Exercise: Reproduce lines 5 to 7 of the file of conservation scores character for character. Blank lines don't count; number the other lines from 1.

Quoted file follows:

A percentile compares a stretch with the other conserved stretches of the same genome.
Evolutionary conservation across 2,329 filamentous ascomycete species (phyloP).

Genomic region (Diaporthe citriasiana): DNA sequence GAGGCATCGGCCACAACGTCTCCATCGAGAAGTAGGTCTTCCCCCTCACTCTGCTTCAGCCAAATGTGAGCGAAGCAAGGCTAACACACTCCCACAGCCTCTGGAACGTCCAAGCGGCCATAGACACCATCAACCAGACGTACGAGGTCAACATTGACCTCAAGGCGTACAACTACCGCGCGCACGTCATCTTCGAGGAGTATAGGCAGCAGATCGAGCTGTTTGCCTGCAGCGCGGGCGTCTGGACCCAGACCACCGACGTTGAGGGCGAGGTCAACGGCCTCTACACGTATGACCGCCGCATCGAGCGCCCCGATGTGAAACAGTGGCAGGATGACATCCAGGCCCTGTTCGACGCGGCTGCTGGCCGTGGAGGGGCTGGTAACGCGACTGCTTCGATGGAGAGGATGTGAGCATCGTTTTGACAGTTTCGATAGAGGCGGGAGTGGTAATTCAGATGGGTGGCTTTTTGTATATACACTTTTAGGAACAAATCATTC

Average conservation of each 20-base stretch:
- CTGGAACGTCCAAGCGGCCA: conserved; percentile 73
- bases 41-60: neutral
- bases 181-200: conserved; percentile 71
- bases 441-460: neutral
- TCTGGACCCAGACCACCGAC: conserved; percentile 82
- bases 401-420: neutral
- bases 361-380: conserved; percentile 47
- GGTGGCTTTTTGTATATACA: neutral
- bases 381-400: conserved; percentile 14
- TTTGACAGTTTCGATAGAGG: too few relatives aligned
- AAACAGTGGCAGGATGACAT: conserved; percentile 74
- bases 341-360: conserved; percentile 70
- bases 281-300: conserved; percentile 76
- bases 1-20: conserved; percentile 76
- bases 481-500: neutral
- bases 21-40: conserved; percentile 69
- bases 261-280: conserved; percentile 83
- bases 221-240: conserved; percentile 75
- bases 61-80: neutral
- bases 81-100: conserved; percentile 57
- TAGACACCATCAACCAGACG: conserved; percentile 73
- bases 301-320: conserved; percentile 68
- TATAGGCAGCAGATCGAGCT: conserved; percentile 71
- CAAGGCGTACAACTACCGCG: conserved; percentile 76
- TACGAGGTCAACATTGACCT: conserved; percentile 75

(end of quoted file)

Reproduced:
- CTGGAACGTCCAAGCGGCCA: conserved; percentile 73
- bases 41-60: neutral
- bases 181-200: conserved; percentile 71